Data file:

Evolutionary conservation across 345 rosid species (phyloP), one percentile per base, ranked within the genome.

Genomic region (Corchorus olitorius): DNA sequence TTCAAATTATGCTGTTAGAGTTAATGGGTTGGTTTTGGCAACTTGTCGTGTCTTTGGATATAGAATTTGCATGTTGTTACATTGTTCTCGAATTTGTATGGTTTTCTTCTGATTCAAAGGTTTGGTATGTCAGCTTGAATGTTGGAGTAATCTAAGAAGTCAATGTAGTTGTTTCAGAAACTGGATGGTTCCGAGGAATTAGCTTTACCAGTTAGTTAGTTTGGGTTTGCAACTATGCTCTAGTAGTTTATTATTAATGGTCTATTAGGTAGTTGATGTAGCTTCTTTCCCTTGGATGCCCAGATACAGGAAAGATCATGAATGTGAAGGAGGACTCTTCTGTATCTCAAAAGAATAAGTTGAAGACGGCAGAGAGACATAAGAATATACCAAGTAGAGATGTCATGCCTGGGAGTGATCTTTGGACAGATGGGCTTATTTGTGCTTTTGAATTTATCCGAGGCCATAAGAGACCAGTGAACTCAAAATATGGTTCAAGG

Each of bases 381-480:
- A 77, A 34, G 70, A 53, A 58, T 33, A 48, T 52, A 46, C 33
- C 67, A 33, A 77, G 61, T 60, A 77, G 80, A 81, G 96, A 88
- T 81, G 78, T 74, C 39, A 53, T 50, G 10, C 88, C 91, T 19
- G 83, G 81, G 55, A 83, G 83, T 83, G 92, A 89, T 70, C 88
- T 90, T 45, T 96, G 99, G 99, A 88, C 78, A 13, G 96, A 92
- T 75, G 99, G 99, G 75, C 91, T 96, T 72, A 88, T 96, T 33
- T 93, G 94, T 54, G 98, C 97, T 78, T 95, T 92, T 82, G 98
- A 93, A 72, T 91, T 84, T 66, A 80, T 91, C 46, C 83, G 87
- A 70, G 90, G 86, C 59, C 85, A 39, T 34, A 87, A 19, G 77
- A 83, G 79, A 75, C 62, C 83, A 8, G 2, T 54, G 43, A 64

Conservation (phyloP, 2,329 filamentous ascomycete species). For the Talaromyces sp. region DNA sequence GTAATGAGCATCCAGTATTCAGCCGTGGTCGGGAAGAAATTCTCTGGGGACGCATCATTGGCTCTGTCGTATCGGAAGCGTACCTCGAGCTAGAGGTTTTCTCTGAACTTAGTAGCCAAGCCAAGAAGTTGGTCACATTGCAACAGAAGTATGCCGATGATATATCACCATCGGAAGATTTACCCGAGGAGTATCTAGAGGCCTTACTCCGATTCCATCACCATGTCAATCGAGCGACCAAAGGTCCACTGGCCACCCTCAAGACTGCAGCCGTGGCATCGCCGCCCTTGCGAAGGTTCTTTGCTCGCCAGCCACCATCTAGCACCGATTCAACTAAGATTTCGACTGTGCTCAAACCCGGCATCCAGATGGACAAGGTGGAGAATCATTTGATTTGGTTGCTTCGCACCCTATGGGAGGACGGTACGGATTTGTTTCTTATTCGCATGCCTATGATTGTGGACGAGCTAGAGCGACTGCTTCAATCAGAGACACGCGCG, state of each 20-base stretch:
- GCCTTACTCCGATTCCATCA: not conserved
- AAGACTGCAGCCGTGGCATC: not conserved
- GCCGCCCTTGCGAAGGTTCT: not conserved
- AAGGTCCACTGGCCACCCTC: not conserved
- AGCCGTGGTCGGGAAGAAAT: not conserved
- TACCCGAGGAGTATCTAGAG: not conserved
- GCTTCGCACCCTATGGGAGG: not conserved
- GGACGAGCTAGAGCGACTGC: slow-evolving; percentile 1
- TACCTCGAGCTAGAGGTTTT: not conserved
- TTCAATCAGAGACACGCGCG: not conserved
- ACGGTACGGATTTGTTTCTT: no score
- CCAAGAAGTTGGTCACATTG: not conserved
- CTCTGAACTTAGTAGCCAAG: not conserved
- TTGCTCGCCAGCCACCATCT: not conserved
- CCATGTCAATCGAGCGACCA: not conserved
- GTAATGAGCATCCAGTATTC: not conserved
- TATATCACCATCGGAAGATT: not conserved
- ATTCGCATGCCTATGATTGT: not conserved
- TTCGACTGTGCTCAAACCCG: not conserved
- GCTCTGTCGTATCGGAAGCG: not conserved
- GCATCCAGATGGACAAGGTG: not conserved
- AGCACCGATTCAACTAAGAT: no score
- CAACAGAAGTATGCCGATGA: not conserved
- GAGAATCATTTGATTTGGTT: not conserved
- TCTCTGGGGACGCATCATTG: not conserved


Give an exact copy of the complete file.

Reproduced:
Evolutionary conservation across 345 rosid species (phyloP), one percentile per base, ranked within the genome.

Genomic region (Corchorus olitorius): DNA sequence TTCAAATTATGCTGTTAGAGTTAATGGGTTGGTTTTGGCAACTTGTCGTGTCTTTGGATATAGAATTTGCATGTTGTTACATTGTTCTCGAATTTGTATGGTTTTCTTCTGATTCAAAGGTTTGGTATGTCAGCTTGAATGTTGGAGTAATCTAAGAAGTCAATGTAGTTGTTTCAGAAACTGGATGGTTCCGAGGAATTAGCTTTACCAGTTAGTTAGTTTGGGTTTGCAACTATGCTCTAGTAGTTTATTATTAATGGTCTATTAGGTAGTTGATGTAGCTTCTTTCCCTTGGATGCCCAGATACAGGAAAGATCATGAATGTGAAGGAGGACTCTTCTGTATCTCAAAAGAATAAGTTGAAGACGGCAGAGAGACATAAGAATATACCAAGTAGAGATGTCATGCCTGGGAGTGATCTTTGGACAGATGGGCTTATTTGTGCTTTTGAATTTATCCGAGGCCATAAGAGACCAGTGAACTCAAAATATGGTTCAAGG

Each of bases 381-480:
- A 77, A 34, G 70, A 53, A 58, T 33, A 48, T 52, A 46, C 33
- C 67, A 33, A 77, G 61, T 60, A 77, G 80, A 81, G 96, A 88
- T 81, G 78, T 74, C 39, A 53, T 50, G 10, C 88, C 91, T 19
- G 83, G 81, G 55, A 83, G 83, T 83, G 92, A 89, T 70, C 88
- T 90, T 45, T 96, G 99, G 99, A 88, C 78, A 13, G 96, A 92
- T 75, G 99, G 99, G 75, C 91, T 96, T 72, A 88, T 96, T 33
- T 93, G 94, T 54, G 98, C 97, T 78, T 95, T 92, T 82, G 98
- A 93, A 72, T 91, T 84, T 66, A 80, T 91, C 46, C 83, G 87
- A 70, G 90, G 86, C 59, C 85, A 39, T 34, A 87, A 19, G 77
- A 83, G 79, A 75, C 62, C 83, A 8, G 2, T 54, G 43, A 64

Conservation (phyloP, 2,329 filamentous ascomycete species). For the Talaromyces sp. region DNA sequence GTAATGAGCATCCAGTATTCAGCCGTGGTCGGGAAGAAATTCTCTGGGGACGCATCATTGGCTCTGTCGTATCGGAAGCGTACCTCGAGCTAGAGGTTTTCTCTGAACTTAGTAGCCAAGCCAAGAAGTTGGTCACATTGCAACAGAAGTATGCCGATGATATATCACCATCGGAAGATTTACCCGAGGAGTATCTAGAGGCCTTACTCCGATTCCATCACCATGTCAATCGAGCGACCAAAGGTCCACTGGCCACCCTCAAGACTGCAGCCGTGGCATCGCCGCCCTTGCGAAGGTTCTTTGCTCGCCAGCCACCATCTAGCACCGATTCAACTAAGATTTCGACTGTGCTCAAACCCGGCATCCAGATGGACAAGGTGGAGAATCATTTGATTTGGTTGCTTCGCACCCTATGGGAGGACGGTACGGATTTGTTTCTTATTCGCATGCCTATGATTGTGGACGAGCTAGAGCGACTGCTTCAATCAGAGACACGCGCG, state of each 20-base stretch:
- GCCTTACTCCGATTCCATCA: not conserved
- AAGACTGCAGCCGTGGCATC: not conserved
- GCCGCCCTTGCGAAGGTTCT: not conserved
- AAGGTCCACTGGCCACCCTC: not conserved
- AGCCGTGGTCGGGAAGAAAT: not conserved
- TACCCGAGGAGTATCTAGAG: not conserved
- GCTTCGCACCCTATGGGAGG: not conserved
- GGACGAGCTAGAGCGACTGC: slow-evolving; percentile 1
- TACCTCGAGCTAGAGGTTTT: not conserved
- TTCAATCAGAGACACGCGCG: not conserved
- ACGGTACGGATTTGTTTCTT: no score
- CCAAGAAGTTGGTCACATTG: not conserved
- CTCTGAACTTAGTAGCCAAG: not conserved
- TTGCTCGCCAGCCACCATCT: not conserved
- CCATGTCAATCGAGCGACCA: not conserved
- GTAATGAGCATCCAGTATTC: not conserved
- TATATCACCATCGGAAGATT: not conserved
- ATTCGCATGCCTATGATTGT: not conserved
- TTCGACTGTGCTCAAACCCG: not conserved
- GCTCTGTCGTATCGGAAGCG: not conserved
- GCATCCAGATGGACAAGGTG: not conserved
- AGCACCGATTCAACTAAGAT: no score
- CAACAGAAGTATGCCGATGA: not conserved
- GAGAATCATTTGATTTGGTT: not conserved
- TCTCTGGGGACGCATCATTG: not conserved